Categorizing Your Skills
When working on résumés and cover letters, most individuals find it difficult to categorize the skills they have acquired. Appropriate skills to add to a résumé can come from a variety of sources – paid employment, volunteering and even hobbies can provide excellent skill base opportunities. Employers look for a variety of skills, and typically want a more well-rounded individual that simply a diploma or degree provides.
On your résumé always included a highlighted skills section at the top which describes your transferrable skills (those skills you can bring from employment, volunteering & hobbies that will strengthen your ability to perform the job). Begin by classifying your skills under the following headings:
Numerical Skills: skills used in counting, calculating, measuring, estimating and budgeting.
Communication Skills: skills used in reading, writing, talking, speaking in public and listening.
Leadership Skills: skills used in making decisions, supervising, initiating, planning , organizing and coaching.
Sense Awareness Skills: skills used with colour, shape discrimination, depth perception and sound.
Logical Thinking: skills used in problem solving, investigating, assessing, analyzing and testing.
Helping Skills: skills used in serving, enjoying people, treating, cooperating, facilitating and counselling.
Organizational Skills: skills used in managing information, filing, scheduling, coordinating and classifying.
Technical Skills: skills used in using computers, operating or maintaining equipment, constructing and measuring.
Self Management Skills: skills used in maintaining health, adapting, risk taking, learning and building relationships.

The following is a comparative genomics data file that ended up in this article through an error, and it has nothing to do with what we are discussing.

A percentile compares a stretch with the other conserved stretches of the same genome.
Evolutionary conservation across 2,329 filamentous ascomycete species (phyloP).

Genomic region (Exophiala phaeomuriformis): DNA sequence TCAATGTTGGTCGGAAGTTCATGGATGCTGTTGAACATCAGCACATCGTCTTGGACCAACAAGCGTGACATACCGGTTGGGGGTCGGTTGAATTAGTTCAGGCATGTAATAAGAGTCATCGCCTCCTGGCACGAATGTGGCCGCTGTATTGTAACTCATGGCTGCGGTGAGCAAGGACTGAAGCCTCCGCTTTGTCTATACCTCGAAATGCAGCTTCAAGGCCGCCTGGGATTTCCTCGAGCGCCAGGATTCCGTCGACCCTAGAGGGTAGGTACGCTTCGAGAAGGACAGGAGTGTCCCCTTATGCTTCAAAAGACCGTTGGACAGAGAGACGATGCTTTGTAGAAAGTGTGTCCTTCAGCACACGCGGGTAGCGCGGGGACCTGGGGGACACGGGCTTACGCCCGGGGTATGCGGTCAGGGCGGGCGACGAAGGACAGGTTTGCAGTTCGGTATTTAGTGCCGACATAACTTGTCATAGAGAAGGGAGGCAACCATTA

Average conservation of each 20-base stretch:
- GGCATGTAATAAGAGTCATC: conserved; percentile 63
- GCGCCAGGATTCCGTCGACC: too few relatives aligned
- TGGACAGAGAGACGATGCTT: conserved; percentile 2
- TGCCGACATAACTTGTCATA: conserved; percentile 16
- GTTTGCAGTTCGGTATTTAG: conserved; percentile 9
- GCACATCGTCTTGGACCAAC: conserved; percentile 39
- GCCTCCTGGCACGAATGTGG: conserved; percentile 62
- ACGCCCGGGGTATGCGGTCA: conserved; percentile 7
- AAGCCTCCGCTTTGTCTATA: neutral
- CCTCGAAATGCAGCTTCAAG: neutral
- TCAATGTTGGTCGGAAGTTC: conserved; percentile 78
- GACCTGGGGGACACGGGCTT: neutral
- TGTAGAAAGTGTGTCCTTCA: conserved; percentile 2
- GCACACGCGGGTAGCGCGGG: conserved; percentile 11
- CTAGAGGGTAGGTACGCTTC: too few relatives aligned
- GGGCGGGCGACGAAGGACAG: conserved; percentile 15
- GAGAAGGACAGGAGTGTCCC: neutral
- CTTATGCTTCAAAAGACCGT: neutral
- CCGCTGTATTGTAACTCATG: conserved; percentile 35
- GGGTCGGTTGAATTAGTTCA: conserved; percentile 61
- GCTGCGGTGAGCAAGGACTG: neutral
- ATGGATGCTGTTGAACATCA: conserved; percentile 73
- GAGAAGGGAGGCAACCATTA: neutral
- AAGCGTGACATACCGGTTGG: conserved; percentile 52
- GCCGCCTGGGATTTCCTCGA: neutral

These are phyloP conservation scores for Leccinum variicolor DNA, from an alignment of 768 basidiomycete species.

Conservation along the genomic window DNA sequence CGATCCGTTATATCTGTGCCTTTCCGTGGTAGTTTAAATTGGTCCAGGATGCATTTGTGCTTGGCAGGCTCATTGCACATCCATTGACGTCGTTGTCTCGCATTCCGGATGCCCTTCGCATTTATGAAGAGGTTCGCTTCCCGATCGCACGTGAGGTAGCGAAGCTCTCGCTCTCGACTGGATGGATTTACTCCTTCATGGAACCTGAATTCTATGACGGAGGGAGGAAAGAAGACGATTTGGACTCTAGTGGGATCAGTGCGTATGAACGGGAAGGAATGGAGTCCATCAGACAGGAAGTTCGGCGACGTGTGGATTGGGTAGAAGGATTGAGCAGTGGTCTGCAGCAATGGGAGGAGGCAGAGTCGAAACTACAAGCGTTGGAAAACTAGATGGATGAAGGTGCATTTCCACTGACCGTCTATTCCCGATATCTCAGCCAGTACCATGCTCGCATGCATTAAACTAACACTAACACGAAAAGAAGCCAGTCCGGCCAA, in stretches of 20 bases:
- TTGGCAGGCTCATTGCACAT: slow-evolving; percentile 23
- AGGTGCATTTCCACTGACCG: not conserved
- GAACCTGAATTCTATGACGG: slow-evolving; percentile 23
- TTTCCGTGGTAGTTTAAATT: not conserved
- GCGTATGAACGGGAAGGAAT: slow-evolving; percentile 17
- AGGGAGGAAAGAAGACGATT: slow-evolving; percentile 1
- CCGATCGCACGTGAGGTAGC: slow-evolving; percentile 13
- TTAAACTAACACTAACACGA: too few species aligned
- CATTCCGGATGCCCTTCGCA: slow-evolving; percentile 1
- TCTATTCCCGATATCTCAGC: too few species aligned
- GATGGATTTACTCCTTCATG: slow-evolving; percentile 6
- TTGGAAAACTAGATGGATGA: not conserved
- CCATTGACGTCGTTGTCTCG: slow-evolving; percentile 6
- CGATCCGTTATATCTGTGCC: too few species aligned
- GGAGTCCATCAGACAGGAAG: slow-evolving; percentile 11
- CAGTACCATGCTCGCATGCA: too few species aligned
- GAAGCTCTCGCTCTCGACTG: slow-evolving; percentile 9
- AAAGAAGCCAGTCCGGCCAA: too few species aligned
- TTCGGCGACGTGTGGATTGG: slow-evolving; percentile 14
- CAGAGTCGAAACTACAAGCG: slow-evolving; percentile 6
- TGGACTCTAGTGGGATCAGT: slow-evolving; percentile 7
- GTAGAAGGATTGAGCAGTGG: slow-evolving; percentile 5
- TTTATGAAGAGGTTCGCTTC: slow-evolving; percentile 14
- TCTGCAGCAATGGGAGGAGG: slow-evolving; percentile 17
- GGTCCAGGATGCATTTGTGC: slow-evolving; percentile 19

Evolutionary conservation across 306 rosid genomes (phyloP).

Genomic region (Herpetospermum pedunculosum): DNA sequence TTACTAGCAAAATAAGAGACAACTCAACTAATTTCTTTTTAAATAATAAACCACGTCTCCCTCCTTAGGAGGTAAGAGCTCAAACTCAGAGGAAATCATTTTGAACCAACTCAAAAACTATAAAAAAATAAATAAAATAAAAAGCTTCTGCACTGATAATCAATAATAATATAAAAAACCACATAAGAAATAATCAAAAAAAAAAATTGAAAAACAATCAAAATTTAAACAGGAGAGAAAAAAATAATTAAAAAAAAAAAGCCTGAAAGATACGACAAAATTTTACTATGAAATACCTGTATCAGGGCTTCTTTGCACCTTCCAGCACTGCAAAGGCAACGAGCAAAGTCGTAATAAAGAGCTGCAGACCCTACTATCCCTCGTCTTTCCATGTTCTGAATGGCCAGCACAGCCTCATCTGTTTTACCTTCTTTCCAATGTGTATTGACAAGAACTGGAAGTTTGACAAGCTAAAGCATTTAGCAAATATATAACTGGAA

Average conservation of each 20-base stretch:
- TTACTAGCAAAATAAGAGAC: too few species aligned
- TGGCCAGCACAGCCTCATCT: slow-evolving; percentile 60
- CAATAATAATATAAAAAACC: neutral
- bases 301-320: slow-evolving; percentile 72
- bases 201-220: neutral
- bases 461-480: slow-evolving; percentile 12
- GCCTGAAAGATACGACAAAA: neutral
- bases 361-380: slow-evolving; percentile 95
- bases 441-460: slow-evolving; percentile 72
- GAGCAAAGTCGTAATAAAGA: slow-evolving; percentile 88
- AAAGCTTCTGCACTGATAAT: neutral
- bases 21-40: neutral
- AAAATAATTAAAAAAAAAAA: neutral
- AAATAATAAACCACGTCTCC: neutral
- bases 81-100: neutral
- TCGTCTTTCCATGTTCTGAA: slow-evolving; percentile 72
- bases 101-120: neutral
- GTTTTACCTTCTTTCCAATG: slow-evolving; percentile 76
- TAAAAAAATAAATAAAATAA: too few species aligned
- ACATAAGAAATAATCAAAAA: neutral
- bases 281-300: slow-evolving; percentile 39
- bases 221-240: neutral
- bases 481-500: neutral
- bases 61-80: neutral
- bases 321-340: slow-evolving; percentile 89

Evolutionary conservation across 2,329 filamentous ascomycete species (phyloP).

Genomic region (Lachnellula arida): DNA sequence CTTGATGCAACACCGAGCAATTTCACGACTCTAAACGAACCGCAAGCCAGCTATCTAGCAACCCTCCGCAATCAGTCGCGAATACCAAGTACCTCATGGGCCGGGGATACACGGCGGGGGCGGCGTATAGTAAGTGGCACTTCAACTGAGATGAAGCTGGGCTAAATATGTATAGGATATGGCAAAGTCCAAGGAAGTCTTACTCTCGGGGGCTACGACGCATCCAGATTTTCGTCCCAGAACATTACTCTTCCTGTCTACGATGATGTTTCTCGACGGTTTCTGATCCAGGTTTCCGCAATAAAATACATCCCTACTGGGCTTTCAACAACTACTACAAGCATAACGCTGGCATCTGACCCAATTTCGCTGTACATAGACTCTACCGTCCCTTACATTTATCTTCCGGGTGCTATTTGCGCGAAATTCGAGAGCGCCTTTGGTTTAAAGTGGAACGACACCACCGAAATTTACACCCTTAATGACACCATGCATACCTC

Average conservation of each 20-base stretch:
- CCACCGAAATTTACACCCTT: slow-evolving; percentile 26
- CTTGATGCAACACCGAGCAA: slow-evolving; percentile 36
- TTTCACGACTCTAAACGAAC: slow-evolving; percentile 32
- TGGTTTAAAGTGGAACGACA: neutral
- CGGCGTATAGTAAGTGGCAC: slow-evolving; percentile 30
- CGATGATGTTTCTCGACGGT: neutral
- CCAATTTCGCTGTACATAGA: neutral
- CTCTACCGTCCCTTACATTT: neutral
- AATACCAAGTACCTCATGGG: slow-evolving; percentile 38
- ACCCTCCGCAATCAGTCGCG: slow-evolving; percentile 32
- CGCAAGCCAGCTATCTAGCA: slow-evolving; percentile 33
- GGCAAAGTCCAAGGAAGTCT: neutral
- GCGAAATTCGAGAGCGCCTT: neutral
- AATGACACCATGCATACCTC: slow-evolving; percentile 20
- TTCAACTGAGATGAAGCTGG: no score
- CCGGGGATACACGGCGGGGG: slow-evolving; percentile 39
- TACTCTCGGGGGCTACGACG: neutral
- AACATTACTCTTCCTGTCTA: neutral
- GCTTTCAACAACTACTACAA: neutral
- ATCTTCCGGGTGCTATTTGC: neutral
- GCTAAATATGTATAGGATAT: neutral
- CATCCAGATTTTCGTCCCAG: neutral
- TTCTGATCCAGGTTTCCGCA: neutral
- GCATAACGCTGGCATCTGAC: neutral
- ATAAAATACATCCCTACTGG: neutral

Being Creating and Innovate Skills: skills used in inventing, designing, experimenting/adapting, performing, drawing and writing.
At first glance, one may notice that there are several items that fall under different headings. For example, measuring falls under both Numerical Skills and Technical Skills. Once a list is compiled of one’s skills, it will be self-evident which heading is most valuable based on how many skills are listed beneath. But do not rely simply on which headings have the most information. One also needs to look at the type of employment they are seeking before deciding which skills are actually transferrable to any
given type of work.
Employment counsellors see more than my fair share of résumés. Typically what is missing is the transferrable skills that can be brought to the new position. Simply listing employers and job titles is not necessarily sufficient. The activities performed by the same job title at different employers can vary, and thus, it is best to spell these items out for prospective employers. If the employer is left to infer what you have done at any particular job, they may over or under estimate your skills.